To James Miles, the abandoned bridge about a mile from his home is little more than a directional landmark. Most of the time, anyway. As Mississippi prepares for a Senate runoff on Tuesday, the structure known as the Hanging Bridge – where six African-Americans, including two pregnant women, were brutally lynched in 1918 and 1942 – has been heavy on his mind.
When V McGee decided to upgrade its fleet, they knew they wanted equipment that could handle the rigors of the job while still being agreeable to the drivers. Operations manager and truck foreman Kevin Mays obtained five trucks from different manufacturers — and allowed drivers to demo them for a few weeks. “It didn’t take long for us to realize that what the drivers wanted was to operate Mack Granites.”
New condominiums are flanked by vacant lots festooned with faded “For Sale” signs. On some properties, a chimney or staircase tells the story of what was once there, while others hold no clues beyond the concrete slab Katrina left behind. And even these are beginning to disappear as the earth reclaims itself, burying the past beneath impenetrable layers of mud and tangled weeds.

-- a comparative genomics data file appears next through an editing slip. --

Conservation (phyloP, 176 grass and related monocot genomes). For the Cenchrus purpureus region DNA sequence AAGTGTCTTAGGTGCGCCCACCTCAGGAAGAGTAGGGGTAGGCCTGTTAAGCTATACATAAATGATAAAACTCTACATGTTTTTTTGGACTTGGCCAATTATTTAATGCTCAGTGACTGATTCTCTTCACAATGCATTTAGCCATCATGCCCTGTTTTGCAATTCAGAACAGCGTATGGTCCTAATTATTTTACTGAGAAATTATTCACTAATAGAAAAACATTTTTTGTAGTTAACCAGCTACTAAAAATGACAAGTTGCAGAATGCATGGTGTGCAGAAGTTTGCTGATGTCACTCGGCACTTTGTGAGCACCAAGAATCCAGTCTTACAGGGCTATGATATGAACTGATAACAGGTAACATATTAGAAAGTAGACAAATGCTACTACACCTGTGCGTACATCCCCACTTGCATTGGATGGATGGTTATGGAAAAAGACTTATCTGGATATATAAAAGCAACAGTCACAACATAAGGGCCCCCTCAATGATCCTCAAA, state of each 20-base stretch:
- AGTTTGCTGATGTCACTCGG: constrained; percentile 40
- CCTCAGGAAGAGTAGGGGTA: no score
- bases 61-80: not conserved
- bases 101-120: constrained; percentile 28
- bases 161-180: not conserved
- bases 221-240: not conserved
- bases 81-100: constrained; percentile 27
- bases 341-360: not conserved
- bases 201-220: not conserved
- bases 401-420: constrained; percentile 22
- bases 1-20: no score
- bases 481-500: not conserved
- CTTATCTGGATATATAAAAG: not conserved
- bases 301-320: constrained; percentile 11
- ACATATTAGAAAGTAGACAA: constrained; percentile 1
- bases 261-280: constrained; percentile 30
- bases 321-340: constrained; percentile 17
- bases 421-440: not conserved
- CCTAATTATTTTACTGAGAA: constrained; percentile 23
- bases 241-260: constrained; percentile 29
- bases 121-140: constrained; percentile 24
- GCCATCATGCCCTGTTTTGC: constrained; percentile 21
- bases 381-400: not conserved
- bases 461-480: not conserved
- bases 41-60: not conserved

The quest for storytelling remains strong in the South. “People grew up with it around them,” Mr. Prunty says. “It’s handed down; it’s a tradition you grow up in. It’s a complex part of the country with many things that have gone quite well and many that have caused thoughtful people to ask questions about themselves. When you start questioning your own backyard, you’re more apt to produce good literature.”